The following example illustrates a facet of this invention which makes it possible to produce wound and non-wound strings that are lower in stiffness than conventional steel core strings of equal overall diameter. The following table shows the maximum titanium core diameters that can be used for wound guitar strings such that the resultant stiffness values do not exceed the stiffness values from a conventional set of steel core strings, all other variables being equal including overall diameter and tuning pitch. The conventional strings used for this comparison are D'Addario EJ16 light phosphor bronze strings.
The stiffness of a cylindrical rod in bending is given by Eπr4/4, where E is Young's modulus, and r is the radius of the rod. Since the Young's modulus value for steel is approximately twice that of titanium, equivalent string stiffness would be expected at the core diameters given below.
Hence, strings that are constructed with Ti alloy cores of lower diameter than those in the above table (like those of the prior examples) will be lower in stiffness than comparable steel core strings, with the overall wound diameter being the same.
The following example illustrates a facet of this invention which makes it possible to produce a plural set of titanium alloy core strings that are suitable for use on instruments with magnetic pickups. The strings of this example are equivalent in overall diameter to D'Addario EJ16 light phosphor bronze wound acoustic strings, but would exhibit the benefits of equal or reduced stiffness, lower cumulative tension, and more uniform tension across the bridge, in spite of the nearly equivalent winding densities. The Ti alloy core string tensions do not exceed 128 KSI tensile stress. Calculations are based on both a 25.5″ speaking length, and on the material densities as given below.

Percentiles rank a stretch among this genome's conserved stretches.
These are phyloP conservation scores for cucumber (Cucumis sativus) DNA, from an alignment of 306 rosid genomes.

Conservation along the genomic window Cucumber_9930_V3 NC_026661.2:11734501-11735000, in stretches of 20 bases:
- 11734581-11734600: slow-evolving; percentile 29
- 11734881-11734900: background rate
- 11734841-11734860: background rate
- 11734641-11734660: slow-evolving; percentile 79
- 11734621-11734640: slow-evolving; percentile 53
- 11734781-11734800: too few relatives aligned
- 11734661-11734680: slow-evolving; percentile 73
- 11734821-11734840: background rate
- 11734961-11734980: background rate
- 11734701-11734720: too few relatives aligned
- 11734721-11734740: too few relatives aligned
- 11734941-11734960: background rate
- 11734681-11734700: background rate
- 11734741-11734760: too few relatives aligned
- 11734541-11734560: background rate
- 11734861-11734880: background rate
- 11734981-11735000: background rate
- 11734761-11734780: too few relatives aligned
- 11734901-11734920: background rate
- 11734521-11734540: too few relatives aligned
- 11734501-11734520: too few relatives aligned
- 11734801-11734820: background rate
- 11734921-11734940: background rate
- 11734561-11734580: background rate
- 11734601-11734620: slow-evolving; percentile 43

The following example illustrates a facet of this invention which makes it possible to produce a plural set of titanium alloy core strings with the attributes of high corrosion resistance, equal and uniform tension across the instrument bridge, low cumulative tension compared to sets of conventional steel core strings with similar diameters, and suitability for use on instruments with magnetic pickups. The Ti alloy core string tensions do not exceed 119 KSI tensile stress. Calculations are based on both a 25.5″ speaking length, and on the material densities as given below.
The following example further illustrates a facet of this invention which makes it possible to produce a plural set of low tension titanium alloy core strings, with phosphor bronze wound bass strings, and with non-wound steel strings. The overall diameters are comparable to those of John Pearse medium phosphor bronze wound acoustic strings. The Ti alloy core strings would exhibit lower cumulative tension, more uniform tension across the bridge, and lower stiffness in spite of the equivalent winding densities. The Ti alloy core string tensions do not exceed 133 KSI tensile stress. Calculations are based on a 25.5″ speaking length, and material densities as given in example 15.
The following example illustrates the use of a mixed set of low tension Ti alloy core strings together with steel core strings. The strings in this example were simultaneously strung and tuned to conventional pitch values on a Taylor acoustic guitar. The overall diameters are comparable to those of conventional acoustic strings. However, the cumulative tension is considerably less than that for conventional sets, and the Ti alloy core strings are characterized as being qualitatively easier to fret in part due to their lower stiffness when compared to conventional strings. Calculations are based on a 25.5″ speaking length, and material densities as given in example 15.
The following example illustrates yet another facet of this invention which makes it possible to produce wound and non-wound metallic strings for use on classical guitars. The overall string diameters in this example are equal to D'Addario EJ16 phosphor bronze light acoustic steel core strings, but the use of a titanium alloy core with commercially pure titanium windings enables the achievement of much lower cumulative tension; similar to that of conventional nylon strings for classical guitars. Thus, unlike, the D'Addario steel core strings, the Ti strings in this example could be used on either a conventional steel string body guitar, or on a classical body guitar. Calculations are based on a 25.5″ speaking length, and material densities as given in example 15.